Fractionation profiling: a fast and versatile approach for mapping vesicle proteomes and protein-protein interactions.
Bottom Line: Functionally associated groups of proteins are revealed through cluster analysis.Of importance, the cluster analysis extends to all profiled proteins and thus identifies a diverse range of known and novel cytosolic and membrane-associated protein complexes.In addition, it provides a versatile tool for the rapid generation of large-scale protein interaction maps.
Affiliation: Department of Proteomics and Signal Transduction, Max Planck Institute of Biochemistry, 82152 Martinsried, Germany email@example.com.Show MeSH
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Mentions: Although Drosophila is a widely used model organism, the composition of its CCVs remains poorly characterized. To test whether fractionation profiling is transferable to other cell systems, we chose to investigate Drosophila S2 cells. We applied fractionation profiling without further optimization (Figure 3A). Clathrin and associated proteins had profiles similar to those in HeLa cells (Figure 3B). For proteomic analysis, we prepared a reference and three subfractions from SILAC-labeled S2 cells, repeated the preparation with reversed labeling, and analyzed the six sample pairs by mass spectrometry. In total, we identified >3000 proteins, of which 1799 were quantified across all six samples. PCA shows that subunits of known protein complexes form clusters, as expected (Figure 3C). Known fly CCV proteins, including clathrin, AP-1, and AP-2, formed a distinct cluster in the periphery of the plot. We then constructed a Predictor for the S2 profiling data (Supplemental Table S3). A search against Drosophila clathrin heavy chain revealed a list of 29 candidate CCV proteins predicted with the highest level of confidence (Table 1). Remarkably, the human homologues of 27 of these are known CCV proteins; most of these proteins have not been characterized in Drosophila. An extended search with lower stringency revealed up to 50 candidate CCV proteins (Supplemental Table S4). To validate some of our predictions, we tagged four candidate coat proteins (Figure 3D). All four showed extensive colocalization with established markers of CCVs. In sum, fractionation profiling was successfully implemented to characterize CCVs from S2 cells. Given the evolutionary distance between humans and Drosophila, it is highly likely that the approach will be applicable to a wide variety of cell types.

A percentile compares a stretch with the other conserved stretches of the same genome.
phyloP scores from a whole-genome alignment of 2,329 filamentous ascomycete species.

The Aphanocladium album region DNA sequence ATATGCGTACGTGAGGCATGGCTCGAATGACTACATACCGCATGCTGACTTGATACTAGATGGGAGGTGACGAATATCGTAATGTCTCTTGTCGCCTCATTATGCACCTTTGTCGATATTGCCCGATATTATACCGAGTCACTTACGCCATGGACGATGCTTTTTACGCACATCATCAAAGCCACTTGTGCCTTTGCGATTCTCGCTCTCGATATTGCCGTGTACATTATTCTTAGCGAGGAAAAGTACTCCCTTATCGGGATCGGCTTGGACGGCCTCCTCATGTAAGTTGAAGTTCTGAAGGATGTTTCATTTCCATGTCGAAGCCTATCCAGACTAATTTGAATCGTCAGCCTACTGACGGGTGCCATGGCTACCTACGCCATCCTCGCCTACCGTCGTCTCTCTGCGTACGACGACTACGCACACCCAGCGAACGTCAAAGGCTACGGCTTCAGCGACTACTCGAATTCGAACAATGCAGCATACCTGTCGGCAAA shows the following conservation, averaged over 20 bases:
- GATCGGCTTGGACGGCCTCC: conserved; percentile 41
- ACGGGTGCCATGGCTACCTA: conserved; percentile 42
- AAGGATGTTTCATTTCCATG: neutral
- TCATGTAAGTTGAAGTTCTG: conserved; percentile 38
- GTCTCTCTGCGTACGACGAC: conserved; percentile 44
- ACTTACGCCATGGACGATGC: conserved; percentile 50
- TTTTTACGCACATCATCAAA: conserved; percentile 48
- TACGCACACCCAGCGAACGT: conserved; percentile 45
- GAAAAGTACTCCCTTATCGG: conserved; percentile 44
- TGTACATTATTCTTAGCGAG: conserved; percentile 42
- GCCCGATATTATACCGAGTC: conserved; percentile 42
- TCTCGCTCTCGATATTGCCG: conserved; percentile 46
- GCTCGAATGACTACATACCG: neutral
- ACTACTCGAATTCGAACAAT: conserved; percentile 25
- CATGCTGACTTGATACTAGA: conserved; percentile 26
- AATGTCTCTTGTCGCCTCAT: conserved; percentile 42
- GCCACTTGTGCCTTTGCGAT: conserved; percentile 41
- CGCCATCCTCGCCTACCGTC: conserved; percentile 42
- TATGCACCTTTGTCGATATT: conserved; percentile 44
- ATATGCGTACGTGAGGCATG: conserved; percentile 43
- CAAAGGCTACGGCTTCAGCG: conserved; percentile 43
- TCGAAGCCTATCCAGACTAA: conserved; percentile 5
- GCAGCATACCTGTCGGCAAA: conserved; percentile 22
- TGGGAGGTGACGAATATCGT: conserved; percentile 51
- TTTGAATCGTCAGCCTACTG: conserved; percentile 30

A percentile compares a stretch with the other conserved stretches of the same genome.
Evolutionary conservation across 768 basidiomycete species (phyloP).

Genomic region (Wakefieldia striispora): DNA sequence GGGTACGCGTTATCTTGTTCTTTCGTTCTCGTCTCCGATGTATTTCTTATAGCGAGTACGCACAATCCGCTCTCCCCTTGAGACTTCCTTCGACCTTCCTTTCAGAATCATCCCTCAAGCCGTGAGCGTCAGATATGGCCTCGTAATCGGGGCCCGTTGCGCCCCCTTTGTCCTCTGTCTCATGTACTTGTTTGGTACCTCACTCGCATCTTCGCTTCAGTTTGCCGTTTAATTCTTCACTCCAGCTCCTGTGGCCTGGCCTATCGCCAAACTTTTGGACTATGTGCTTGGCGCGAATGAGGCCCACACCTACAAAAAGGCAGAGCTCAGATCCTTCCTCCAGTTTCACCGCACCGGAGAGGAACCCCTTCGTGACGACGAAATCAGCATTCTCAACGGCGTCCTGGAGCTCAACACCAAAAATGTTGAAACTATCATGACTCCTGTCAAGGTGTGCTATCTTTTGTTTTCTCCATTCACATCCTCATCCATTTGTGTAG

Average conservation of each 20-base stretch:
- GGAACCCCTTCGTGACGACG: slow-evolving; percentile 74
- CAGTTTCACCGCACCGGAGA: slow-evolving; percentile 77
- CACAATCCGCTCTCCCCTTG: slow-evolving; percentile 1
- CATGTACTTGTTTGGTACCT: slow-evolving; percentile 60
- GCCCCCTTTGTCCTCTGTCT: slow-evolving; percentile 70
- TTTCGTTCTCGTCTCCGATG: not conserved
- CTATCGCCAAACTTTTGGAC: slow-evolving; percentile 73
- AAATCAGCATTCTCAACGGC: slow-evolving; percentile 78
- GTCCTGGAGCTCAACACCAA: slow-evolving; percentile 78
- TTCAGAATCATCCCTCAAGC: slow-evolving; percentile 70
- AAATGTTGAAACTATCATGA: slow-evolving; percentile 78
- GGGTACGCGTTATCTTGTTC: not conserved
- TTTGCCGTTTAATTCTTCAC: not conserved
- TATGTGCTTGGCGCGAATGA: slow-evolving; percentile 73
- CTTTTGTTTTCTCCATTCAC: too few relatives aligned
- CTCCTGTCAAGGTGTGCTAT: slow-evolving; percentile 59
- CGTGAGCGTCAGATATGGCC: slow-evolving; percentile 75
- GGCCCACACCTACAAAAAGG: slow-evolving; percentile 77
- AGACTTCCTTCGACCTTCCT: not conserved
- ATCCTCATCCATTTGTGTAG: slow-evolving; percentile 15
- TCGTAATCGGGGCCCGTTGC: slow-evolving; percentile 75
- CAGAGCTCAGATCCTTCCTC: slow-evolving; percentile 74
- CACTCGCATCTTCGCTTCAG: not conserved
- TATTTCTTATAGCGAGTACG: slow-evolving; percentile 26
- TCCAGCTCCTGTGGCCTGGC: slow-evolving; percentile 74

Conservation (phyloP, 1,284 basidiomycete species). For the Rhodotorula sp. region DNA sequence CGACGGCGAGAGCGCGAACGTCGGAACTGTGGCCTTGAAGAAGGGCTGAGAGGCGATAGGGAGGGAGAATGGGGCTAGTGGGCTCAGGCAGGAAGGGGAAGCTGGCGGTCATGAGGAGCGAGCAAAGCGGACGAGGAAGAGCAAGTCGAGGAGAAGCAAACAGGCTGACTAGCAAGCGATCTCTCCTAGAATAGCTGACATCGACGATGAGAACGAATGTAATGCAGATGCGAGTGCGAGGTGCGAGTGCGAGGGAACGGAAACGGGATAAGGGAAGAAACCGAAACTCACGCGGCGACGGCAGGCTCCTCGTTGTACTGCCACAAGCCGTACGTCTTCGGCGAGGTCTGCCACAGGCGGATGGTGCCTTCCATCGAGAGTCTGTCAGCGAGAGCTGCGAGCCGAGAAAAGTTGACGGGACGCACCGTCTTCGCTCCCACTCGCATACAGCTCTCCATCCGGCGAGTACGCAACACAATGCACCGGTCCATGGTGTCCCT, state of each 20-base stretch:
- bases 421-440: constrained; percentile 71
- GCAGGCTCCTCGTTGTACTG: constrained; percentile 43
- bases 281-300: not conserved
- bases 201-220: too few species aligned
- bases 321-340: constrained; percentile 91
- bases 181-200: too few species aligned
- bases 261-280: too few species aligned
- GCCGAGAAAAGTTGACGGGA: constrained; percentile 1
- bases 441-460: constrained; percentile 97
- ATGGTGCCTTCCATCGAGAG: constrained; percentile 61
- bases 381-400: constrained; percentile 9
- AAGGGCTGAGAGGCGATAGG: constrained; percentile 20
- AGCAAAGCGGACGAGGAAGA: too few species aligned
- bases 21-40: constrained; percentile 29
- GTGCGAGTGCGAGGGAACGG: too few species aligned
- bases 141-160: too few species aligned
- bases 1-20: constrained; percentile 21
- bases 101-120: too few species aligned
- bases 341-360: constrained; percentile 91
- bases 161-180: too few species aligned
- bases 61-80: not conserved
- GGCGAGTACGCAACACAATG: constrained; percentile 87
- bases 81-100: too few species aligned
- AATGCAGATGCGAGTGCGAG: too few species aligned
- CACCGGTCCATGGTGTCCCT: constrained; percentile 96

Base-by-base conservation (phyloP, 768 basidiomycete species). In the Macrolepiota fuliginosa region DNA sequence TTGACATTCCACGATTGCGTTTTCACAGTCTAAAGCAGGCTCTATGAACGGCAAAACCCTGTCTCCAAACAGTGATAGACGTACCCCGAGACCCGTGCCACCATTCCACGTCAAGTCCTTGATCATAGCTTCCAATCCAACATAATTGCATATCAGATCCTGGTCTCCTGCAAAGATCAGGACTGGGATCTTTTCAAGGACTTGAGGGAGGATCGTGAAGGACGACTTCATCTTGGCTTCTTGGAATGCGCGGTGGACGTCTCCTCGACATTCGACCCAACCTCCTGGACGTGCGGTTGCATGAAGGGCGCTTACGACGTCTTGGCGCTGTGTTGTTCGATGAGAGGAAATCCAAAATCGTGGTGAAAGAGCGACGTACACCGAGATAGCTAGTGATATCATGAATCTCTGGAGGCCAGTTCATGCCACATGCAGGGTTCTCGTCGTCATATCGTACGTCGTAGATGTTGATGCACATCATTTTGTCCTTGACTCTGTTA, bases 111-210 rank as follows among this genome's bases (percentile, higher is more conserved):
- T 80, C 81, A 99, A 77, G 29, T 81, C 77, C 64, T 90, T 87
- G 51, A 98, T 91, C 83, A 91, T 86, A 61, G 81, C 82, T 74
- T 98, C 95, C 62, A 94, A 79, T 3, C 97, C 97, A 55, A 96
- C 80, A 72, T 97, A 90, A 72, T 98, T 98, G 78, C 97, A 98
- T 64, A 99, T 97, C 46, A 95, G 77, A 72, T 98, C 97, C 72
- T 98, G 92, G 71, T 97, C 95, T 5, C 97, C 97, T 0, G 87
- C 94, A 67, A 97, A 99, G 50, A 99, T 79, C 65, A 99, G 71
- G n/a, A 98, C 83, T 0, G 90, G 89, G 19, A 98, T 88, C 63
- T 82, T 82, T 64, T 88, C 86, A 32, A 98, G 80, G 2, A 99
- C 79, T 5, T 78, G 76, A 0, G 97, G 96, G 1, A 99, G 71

Affiliation: Department of Proteomics and Signal Transduction, Max Planck Institute of Biochemistry, 82152 Martinsried, Germany firstname.lastname@example.org.